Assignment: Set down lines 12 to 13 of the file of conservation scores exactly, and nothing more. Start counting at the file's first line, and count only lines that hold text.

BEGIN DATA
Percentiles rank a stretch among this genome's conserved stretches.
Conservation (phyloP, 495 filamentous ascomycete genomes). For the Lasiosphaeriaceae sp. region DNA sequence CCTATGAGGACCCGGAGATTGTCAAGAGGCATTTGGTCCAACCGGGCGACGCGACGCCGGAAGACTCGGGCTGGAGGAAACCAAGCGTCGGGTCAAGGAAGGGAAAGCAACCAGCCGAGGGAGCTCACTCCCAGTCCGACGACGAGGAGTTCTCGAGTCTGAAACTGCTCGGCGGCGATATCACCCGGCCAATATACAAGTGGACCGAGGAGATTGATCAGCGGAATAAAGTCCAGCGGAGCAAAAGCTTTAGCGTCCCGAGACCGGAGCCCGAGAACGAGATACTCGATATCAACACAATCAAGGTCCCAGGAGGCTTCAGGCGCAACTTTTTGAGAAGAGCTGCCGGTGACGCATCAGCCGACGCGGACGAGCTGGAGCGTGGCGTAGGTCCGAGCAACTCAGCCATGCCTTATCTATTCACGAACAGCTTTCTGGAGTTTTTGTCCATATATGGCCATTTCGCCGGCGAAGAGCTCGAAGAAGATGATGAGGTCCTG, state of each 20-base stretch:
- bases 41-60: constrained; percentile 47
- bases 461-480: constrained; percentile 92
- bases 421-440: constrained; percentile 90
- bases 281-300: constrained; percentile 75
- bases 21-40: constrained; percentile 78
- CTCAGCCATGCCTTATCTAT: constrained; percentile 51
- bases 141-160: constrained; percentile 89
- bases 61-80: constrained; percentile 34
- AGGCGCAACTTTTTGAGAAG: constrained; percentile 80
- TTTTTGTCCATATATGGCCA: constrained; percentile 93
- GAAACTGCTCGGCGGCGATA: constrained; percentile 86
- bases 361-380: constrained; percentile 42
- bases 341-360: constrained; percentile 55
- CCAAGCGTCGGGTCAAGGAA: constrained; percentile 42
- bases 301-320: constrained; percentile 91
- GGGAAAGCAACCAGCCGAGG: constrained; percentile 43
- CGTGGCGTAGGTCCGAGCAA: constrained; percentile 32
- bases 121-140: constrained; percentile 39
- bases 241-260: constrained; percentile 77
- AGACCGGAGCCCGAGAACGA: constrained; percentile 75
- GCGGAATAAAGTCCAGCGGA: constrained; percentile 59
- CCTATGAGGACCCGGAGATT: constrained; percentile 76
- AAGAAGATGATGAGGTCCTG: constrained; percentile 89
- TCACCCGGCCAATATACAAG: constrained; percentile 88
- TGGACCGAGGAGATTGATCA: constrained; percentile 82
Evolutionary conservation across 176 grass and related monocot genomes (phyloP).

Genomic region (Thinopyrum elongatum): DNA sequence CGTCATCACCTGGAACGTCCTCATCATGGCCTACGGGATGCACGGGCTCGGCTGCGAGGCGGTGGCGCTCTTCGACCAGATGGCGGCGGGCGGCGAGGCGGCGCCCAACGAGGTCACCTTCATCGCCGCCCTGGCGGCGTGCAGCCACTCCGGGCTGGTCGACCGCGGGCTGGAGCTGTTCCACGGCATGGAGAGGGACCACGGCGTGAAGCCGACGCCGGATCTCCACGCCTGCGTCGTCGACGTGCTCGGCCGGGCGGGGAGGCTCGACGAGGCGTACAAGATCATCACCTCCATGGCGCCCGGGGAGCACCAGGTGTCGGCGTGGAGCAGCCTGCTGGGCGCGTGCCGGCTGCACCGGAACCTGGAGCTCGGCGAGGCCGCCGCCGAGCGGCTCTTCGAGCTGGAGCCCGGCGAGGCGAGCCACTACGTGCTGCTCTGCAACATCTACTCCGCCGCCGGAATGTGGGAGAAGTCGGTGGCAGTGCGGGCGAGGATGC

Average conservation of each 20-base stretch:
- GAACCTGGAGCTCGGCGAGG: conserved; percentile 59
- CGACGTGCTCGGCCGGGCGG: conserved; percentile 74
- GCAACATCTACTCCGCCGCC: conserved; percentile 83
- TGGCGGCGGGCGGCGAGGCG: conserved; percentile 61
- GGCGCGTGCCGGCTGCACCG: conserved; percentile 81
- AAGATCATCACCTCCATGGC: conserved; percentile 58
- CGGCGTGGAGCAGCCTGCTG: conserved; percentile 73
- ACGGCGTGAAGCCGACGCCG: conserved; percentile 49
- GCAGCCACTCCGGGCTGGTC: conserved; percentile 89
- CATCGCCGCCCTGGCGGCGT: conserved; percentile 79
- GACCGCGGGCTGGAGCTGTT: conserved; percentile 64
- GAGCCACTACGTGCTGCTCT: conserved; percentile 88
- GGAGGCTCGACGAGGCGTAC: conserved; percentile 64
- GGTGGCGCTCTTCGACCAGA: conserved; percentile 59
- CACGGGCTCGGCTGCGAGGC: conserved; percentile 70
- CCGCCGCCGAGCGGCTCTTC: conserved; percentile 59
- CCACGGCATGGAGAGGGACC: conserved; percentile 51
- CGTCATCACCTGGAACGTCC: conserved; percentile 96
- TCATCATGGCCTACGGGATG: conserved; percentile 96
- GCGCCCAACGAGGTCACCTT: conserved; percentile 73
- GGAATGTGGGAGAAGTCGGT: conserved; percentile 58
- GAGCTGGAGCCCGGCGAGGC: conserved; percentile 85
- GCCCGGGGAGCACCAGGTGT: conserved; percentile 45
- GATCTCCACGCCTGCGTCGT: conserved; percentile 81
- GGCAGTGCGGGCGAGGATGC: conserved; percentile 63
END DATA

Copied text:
- TTTTTGTCCATATATGGCCA: constrained; percentile 93
- GAAACTGCTCGGCGGCGATA: constrained; percentile 86